You thought nobody watched American Idol any more? Guess again.
According to Mashable, the reality-TV genre steadfastly maintained its stronghold on the U.S. list of most-searched television programs over the past year. In the final tally, reality shows accounted for exactly half of the spots in the top-10 list of most-searched shows.
But which TV offerings made the cut?
Topping the annual list prepared by BingTrends.com was the CBS sitcom The Big Bang Theory, currently in its seventh season and faithfully ranking as the highest-rated comedy in both the U.S. and Canada (where it airs on CTV).
Big Bang likely gained online momentum for its current campaign following cast regular Jim Parsons’ third Emmy win for Outstanding Lead Actor in a Comedy Series.
In second place was the venerable American Idol, which fell from the number-one spot last year. The 12th season of the singing competition began last January and for the first time in the show’s history the final five contestants were all women.
Gearing up for the new season that begins next month, Idol has lost the services of judges Mariah Carey, Nicki Minaj and Randy Jackson, but Keith Urban will return for season 13 and will be joined on the judging panel by Jennifer Lopez and Harry Connick Jr.
In third place: The Walking Dead, AMC’s apocalyptic zombie drama that routinely garners U.S. ratings in the 15-million-viewer-plus range.
In 2013, Walking Dead fans took to the Internet and social media to research and debate such burning issues as the death of series regular Lori (Sarah Wayne Callies), the invasion of Woodbury and, more recently, the gruesome beheading of the beloved character Hershel (Scott Wilson).
Coming in fourth place: Downton Abbey, the period-piece costume drama set in turn-of-the-century England and brought to American television by the public broadcaster PBS.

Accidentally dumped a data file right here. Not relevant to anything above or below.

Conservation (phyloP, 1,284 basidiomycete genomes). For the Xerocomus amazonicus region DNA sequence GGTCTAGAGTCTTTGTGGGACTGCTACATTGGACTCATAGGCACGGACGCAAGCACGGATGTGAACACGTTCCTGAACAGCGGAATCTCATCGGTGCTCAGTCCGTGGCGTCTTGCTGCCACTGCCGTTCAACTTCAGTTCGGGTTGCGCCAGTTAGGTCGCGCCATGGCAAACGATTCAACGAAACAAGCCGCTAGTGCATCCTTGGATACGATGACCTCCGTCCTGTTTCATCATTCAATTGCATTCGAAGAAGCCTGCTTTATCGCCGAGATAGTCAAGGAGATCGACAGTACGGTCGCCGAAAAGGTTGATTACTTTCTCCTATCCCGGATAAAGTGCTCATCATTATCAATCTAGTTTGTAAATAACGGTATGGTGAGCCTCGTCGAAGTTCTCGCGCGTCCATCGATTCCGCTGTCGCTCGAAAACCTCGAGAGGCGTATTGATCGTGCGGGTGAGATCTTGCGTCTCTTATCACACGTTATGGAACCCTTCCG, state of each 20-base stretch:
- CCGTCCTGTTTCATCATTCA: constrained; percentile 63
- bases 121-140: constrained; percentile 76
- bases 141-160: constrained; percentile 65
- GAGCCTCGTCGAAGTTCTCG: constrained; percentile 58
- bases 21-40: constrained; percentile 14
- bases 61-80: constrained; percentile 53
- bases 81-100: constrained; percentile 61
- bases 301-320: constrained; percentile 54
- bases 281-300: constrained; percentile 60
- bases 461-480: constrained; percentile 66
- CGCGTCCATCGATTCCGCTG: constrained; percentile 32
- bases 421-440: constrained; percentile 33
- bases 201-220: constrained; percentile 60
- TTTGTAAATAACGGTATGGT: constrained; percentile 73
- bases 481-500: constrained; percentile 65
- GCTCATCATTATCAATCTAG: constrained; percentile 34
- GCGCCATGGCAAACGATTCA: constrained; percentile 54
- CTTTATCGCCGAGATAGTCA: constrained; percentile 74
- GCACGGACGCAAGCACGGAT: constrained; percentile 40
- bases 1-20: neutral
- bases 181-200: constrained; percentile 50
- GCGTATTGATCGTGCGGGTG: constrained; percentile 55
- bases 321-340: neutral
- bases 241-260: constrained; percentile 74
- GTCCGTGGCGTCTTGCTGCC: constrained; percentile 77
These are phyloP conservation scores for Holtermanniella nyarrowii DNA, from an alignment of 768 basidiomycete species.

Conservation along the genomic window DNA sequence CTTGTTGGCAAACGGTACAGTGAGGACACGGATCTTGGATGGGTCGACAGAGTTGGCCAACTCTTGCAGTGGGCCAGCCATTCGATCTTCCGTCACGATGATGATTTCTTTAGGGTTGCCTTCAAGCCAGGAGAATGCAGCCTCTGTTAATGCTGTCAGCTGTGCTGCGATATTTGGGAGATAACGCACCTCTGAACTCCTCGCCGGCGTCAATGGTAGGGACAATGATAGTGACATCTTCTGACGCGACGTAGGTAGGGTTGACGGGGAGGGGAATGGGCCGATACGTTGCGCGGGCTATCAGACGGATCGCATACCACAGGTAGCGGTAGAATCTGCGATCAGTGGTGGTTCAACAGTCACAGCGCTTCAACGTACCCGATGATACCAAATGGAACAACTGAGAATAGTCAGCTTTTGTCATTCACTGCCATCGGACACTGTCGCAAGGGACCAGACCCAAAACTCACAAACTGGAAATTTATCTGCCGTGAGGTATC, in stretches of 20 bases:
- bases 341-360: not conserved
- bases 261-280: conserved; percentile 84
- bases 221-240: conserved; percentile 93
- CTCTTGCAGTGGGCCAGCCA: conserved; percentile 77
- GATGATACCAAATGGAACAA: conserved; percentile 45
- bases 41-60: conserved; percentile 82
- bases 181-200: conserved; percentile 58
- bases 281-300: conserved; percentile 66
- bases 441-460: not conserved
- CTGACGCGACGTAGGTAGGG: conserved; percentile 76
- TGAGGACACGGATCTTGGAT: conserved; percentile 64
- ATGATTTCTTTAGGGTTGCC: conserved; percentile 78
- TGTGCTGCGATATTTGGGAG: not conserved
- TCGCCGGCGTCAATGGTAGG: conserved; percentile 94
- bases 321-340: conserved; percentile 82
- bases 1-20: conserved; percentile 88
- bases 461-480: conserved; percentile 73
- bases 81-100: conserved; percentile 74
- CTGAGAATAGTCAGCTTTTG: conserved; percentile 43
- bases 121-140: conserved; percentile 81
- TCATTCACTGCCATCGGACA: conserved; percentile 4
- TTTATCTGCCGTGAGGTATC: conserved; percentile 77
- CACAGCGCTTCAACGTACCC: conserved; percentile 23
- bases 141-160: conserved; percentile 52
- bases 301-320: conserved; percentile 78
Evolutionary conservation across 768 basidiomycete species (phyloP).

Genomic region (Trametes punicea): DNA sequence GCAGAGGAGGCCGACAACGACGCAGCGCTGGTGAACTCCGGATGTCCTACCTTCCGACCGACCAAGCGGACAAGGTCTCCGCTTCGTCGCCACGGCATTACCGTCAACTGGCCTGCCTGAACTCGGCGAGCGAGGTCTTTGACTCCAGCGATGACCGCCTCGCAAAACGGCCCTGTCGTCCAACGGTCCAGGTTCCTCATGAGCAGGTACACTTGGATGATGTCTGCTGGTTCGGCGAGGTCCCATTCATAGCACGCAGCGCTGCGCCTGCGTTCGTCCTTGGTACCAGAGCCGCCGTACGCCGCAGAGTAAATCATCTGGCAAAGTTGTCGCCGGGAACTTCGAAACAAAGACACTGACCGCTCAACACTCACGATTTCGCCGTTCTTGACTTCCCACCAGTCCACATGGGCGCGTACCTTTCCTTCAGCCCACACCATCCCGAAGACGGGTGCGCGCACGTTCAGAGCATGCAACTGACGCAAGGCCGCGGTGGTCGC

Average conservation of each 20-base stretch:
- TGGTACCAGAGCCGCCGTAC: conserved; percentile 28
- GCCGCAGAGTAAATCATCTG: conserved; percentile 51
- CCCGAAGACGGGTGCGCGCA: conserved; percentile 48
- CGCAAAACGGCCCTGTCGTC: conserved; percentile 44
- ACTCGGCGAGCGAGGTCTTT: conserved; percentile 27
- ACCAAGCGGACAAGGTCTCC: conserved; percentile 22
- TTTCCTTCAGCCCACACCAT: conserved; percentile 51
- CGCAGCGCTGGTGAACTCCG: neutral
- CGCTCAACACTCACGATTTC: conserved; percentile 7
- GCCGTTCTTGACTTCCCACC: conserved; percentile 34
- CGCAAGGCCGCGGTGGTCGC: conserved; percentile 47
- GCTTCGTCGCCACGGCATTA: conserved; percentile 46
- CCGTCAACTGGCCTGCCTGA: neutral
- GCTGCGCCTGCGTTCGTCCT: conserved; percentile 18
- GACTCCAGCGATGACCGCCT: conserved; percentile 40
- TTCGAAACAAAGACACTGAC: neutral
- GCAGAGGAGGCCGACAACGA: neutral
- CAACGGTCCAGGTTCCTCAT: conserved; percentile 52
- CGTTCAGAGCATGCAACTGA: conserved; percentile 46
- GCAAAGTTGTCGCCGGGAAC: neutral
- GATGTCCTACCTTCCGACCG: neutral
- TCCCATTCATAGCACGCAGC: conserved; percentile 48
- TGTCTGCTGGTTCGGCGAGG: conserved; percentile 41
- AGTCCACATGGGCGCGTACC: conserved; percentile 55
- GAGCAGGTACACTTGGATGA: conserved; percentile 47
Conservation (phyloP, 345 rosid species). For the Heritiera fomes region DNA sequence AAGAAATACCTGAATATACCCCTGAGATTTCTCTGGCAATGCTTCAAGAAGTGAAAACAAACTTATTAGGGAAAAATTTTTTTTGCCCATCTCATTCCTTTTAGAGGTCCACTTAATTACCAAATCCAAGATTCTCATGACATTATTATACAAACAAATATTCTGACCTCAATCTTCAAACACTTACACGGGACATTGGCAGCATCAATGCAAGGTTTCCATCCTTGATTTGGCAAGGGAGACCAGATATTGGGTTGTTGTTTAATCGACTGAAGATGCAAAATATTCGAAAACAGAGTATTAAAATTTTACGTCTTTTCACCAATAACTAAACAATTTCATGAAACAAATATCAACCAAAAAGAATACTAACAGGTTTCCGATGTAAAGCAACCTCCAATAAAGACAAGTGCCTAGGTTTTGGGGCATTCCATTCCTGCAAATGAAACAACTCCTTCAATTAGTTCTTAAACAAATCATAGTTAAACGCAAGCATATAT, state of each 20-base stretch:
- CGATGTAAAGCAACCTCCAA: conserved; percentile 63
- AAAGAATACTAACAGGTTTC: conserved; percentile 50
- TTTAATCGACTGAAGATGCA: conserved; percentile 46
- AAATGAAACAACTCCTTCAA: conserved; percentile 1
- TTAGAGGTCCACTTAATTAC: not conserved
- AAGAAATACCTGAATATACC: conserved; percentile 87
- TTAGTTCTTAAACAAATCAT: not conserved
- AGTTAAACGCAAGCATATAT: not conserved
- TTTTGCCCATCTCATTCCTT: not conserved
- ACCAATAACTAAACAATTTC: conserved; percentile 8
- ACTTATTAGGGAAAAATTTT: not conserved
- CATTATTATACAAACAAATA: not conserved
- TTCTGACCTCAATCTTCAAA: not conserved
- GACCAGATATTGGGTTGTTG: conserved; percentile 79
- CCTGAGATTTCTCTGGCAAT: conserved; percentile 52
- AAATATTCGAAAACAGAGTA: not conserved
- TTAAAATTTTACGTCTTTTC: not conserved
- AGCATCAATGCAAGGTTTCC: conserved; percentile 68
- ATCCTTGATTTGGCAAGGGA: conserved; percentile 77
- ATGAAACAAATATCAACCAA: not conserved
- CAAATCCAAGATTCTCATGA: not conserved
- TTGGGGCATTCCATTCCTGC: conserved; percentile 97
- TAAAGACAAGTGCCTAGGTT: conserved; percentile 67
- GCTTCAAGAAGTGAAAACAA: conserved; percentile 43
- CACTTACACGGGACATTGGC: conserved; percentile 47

To date, Downton Abbey has earned the most nominations of any international TV series in Emmy history, and public interest in the show is expected to resume when it returns for its fifth season in early 2014.
Finishing fifth was HBO’s lavish fantasy drama Game of Thrones, which generated a phenomenal amount of online activity in 2013 courtesy of the episode “The Rains of Castamere” that aired last June.
The episode featured the now-infamous “Red Wedding” scene, in which the floor of a wedding feast literally ran red with blood.
In sixth place: Dancing with the Stars, still going strong for its 16th and 17th seasons in 2013 and still faithfully ranking among ABC’s highest-rated shows.
The most current DWTS campaign boasted an eclectic assortment of celebrity hoofers, including Bill Nye the Science Guy, comedian Bill Engvall and Glee star Amber Riley, who took home the coveted disco ball trophy in November.
In seventh place, NBC’s The Today Show, which first signed on way back in 1952 and still holds forth as the most-watched morning show on American network television.
Last year, Today co-host Matt Lauer conducted exclusive interviews with disgraced celebrity chef Paula Deen and billionaire Sir Richard Branson, who announced that Virgin Galactic’s first commercial space flight will air on The Today Show next year.
Finishing eighth was Big Brother, the U.S. version of a popular Dutch TV concept. The show stirred up interest last season with a collection of controversial housemates, including Spencer Clawson and Andy Herren, the latter winning the 15th season top prize in September.
Ninth place was a tie between The Bachelor and The Bachelorette, which sort of makes sense since they’re the same show. In the end, Bachelor Sean Lowe and Bachelorette Desiree Hartsock both found true reality-TV style love.
And in tenth and final place: Here Comes Honey Boo Boo, the TLC series that shined a reality spotlight on the seven-year-old beauty pageant competitor Alana (Honey Boo Boo) Thompson and her blue-collar family.
A spinoff of the reality series Toddlers & Tiaras, Honey Boo Boo was TLC’s highest-rated show in 2013 and returns for its third season next month.
Y’all come back now, hear?
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